Energy Beyond Oil: Turning the World Upside Down

Could you live with the same amount of energy now available to those in the third world? A dramatic change such as this is likely within fifty years as present energy sources are used up. So future generations will have to manage with just a third of the energy we use now.

The World Today Updated 19 October 2020 Published 1 December 2004 4 minute READ

Paul Mobbs

Independent consultant, researcher and writer on environment and development issues

Oil is a finite resource. more significantly, studies dating back to the mid-fifties show that production begins to drop off significantly as a field reaches about half its productive capacity. The 1970 peak in United States oil production, and its subsequent decline, were predicted in 1956. Likewise the peak in the North Sea foreseen some years ago, occurred in 2000 and 2001.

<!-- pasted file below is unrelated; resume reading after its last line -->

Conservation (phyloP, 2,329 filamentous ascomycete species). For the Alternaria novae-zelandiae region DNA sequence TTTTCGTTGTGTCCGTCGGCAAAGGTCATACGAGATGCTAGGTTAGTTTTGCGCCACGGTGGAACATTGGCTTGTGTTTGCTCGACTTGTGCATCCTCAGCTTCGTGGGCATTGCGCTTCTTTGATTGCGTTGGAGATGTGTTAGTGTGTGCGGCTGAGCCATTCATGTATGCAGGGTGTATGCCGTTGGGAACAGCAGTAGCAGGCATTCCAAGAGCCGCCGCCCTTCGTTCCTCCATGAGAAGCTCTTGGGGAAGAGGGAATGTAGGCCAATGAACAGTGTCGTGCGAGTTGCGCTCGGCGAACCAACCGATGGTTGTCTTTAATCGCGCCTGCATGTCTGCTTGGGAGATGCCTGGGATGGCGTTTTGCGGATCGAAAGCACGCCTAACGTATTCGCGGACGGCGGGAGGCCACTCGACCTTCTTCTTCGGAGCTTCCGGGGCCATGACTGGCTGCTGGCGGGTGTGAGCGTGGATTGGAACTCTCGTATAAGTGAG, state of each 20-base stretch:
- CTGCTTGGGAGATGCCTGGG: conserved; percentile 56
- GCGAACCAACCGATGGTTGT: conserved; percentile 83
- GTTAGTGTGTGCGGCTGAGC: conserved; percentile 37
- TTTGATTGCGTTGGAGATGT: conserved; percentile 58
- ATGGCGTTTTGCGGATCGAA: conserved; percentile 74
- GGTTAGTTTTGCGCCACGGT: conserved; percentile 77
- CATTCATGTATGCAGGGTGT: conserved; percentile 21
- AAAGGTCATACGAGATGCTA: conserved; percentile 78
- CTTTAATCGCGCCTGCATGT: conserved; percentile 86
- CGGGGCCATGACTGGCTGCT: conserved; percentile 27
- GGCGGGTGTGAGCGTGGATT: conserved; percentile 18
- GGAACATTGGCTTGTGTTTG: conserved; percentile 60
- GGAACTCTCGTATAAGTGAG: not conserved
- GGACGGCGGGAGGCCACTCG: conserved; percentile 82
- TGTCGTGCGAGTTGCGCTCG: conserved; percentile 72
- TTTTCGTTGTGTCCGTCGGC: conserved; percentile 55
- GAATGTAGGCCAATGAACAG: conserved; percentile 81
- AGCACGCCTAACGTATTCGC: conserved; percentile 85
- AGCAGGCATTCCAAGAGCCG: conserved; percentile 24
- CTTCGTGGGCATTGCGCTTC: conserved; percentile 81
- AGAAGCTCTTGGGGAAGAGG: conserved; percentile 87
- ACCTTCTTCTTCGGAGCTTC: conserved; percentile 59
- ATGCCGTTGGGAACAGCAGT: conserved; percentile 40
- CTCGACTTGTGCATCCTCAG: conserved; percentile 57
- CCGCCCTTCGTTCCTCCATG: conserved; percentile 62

The application of these same techniques to global oil production has become controversial. Various studies put the peak in world production at between 1996 and 2035. However, most predict a date between 2008 and 2016. Recent price rises are, in part, a result of a decline in production relative to demand. This is the trend we would expect immediately before a peak in global pumping. However, whether or not we are experiencing ‘peak oil’ will not be clear for some time. It will take a number of years of production statistics to demonstrate this.

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